by Marilyn Patterson
Motivation, guidance, critique: these
were the things I was seeking when I signed up for the Gotham Writers’ Workshop
Mystery Writing I course. It still took me several months after reading about
Sisters in Crime’s special enrollment offer to actually sign up for it. As a
long-time writer, I wondered if an entry-level course would serve me.
What finally made me leap was my desire to get back to work on my stalled novel. Believing that some action was better than doing nothing, I joined Sisters in Crime and the Guppies, and then signed up for the Gotham course.
Now that the course is over, here are the four things I valued most.
The assignments: A writing exercise linked to that week’s lesson topic was assigned most weeks of the ten-week course. Topics covered included plot, dialogue, point of view, and character. Assignment submissions were limited to no more than 750 words, a doable goal for an assignment due by the end of the week.
The booth: Each student had two opportunities to enter the booth and share a writing excerpt for critique by our teacher and fellow students. Each week, two to three submissions were scheduled, and critiques were due by the end of that week, giving us the benefit of a writers group while reading and critiquing submissions within our own schedules.
The teacher: Our teacher was a published author with a wicked sense of humor. She responded promptly to discussion posts and gave thorough and insightful feedback on homework assignments and booth submissions.
The students: Twelve people signed up for my course session. Of those twelve, several dropped out along the way. Those of us remaining were active in class, submitting critiques and participating in the weekly lesson discussions.
And here are four things that didn’t work as well for me.
The lessons: While the weekly lessons may have been useful to someone new to writing mysteries, they didn’t provide me much new information.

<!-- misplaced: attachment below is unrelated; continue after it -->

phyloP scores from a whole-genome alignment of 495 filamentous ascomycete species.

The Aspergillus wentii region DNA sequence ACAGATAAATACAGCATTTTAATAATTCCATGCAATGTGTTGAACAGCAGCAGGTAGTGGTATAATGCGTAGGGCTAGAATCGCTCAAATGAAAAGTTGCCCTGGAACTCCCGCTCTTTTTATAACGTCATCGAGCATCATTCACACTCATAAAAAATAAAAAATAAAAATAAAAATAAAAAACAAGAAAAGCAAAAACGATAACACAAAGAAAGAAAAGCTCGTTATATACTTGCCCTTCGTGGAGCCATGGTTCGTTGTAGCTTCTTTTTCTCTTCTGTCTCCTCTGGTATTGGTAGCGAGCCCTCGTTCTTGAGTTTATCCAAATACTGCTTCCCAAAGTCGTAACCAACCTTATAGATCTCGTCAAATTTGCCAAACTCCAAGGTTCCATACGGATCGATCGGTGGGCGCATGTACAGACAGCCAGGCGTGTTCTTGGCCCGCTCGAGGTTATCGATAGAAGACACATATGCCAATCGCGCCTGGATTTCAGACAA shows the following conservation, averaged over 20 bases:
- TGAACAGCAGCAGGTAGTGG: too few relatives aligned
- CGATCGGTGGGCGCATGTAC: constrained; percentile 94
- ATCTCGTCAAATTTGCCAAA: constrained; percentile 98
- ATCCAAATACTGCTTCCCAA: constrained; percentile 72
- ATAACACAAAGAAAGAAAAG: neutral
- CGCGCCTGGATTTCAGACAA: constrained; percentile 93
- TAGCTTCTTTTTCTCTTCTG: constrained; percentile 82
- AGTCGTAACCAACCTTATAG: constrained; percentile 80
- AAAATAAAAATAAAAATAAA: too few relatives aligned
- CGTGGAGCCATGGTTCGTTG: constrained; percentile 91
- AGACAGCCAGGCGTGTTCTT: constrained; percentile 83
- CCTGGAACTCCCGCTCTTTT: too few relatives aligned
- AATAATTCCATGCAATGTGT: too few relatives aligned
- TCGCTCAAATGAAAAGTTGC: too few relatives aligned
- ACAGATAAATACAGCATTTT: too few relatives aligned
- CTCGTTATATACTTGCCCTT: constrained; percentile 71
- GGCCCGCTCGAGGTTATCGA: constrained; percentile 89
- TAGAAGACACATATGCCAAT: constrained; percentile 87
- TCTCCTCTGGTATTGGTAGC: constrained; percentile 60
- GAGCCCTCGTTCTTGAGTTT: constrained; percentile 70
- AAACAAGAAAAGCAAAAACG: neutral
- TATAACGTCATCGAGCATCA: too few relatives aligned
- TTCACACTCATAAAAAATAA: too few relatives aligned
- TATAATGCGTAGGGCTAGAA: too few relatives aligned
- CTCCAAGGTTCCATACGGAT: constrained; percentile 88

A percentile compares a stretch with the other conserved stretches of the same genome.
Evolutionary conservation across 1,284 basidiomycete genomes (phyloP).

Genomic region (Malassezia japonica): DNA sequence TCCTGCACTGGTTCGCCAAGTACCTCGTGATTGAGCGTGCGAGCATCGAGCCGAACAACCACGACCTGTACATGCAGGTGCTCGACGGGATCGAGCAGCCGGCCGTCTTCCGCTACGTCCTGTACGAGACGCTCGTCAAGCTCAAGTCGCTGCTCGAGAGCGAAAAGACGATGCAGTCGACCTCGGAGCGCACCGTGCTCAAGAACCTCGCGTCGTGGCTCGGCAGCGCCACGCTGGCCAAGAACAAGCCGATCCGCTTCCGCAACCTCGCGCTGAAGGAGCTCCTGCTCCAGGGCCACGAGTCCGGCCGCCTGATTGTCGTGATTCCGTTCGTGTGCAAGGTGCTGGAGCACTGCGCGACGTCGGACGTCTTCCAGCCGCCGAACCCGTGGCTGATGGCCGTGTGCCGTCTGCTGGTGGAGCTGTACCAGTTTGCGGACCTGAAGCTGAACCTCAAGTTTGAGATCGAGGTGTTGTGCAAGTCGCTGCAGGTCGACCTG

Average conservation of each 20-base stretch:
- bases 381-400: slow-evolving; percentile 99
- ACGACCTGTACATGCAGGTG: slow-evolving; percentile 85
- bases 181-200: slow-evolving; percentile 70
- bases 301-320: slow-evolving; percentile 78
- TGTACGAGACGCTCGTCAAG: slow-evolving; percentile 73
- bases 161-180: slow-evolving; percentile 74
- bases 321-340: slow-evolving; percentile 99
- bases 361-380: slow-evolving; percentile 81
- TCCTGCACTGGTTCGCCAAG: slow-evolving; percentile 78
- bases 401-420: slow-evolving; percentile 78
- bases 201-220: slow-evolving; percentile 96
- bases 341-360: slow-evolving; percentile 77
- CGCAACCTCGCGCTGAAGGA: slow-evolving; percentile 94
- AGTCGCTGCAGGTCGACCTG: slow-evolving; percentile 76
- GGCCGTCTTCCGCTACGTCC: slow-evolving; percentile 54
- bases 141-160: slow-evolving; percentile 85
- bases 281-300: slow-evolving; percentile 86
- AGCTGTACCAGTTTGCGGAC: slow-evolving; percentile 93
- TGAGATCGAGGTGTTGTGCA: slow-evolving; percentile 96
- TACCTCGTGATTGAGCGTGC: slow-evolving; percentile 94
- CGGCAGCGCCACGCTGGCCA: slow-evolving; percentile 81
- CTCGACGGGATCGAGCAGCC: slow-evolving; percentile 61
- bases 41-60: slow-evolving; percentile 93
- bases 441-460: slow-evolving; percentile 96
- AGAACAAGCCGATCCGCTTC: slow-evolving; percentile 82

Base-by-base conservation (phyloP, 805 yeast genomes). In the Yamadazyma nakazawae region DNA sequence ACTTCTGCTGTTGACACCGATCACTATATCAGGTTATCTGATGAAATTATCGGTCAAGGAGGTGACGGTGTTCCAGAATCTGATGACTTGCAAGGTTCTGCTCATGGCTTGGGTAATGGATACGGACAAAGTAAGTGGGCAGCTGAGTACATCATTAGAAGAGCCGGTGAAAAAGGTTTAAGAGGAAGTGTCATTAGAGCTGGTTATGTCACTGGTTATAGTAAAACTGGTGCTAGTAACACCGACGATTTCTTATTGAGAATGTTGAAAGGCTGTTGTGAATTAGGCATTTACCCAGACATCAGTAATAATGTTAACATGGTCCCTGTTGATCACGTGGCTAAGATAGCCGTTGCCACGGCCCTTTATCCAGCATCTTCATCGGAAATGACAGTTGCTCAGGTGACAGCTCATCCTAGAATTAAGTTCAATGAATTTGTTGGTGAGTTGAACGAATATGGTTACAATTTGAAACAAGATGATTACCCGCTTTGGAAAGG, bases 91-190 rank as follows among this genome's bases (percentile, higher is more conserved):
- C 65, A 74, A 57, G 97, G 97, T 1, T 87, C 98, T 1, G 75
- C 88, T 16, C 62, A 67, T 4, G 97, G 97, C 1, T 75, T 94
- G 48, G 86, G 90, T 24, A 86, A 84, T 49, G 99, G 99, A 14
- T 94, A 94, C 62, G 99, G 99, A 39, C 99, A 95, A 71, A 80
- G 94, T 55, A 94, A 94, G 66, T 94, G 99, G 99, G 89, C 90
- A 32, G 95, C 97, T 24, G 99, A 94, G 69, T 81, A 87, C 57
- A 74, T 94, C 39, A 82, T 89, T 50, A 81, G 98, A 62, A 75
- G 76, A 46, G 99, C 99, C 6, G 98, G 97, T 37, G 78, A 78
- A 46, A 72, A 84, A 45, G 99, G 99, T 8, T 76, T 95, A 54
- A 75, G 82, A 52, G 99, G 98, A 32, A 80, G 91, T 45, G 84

The lounge: Each week students could enter the lounge and chat with each other about anything on their minds. This wasn’t a successful aspect of our class, and students only used the lounge three times. Our lounge was open Monday nights at 10 p.m. EST, which may not have been a convenient time to chat. Finding a set time that works for everyone would likely be impossible.
Some of the assignments: A few of the assignments, especially those toward the end of the course, weren’t as stimulating or beneficial as those nearer the beginning. The last week’s assignment was to research markets for our work. While this is important, I would have appreciated another opportunity to share my writing with the teacher for feedback.
Some of the critiques: Gotham provided clear critique instructions, but not everyone in my course followed them. In a few instances, I felt the critiques given to other students were harsh. As far as I could tell, this wasn’t addressed, although student contact may have been made outside the course. A writer with experience in a writers group might be able to weather a harsh critique. In an entry-level course, a harsh critique could shut down a new writer.
I am grateful to Sisters in Crime for making this opportunity possible for me. This course got my novel back on track, and the teacher and students gave me the encouragement to keep going. If this sounds like the jumpstart you need, I hope you, too, will take the leap.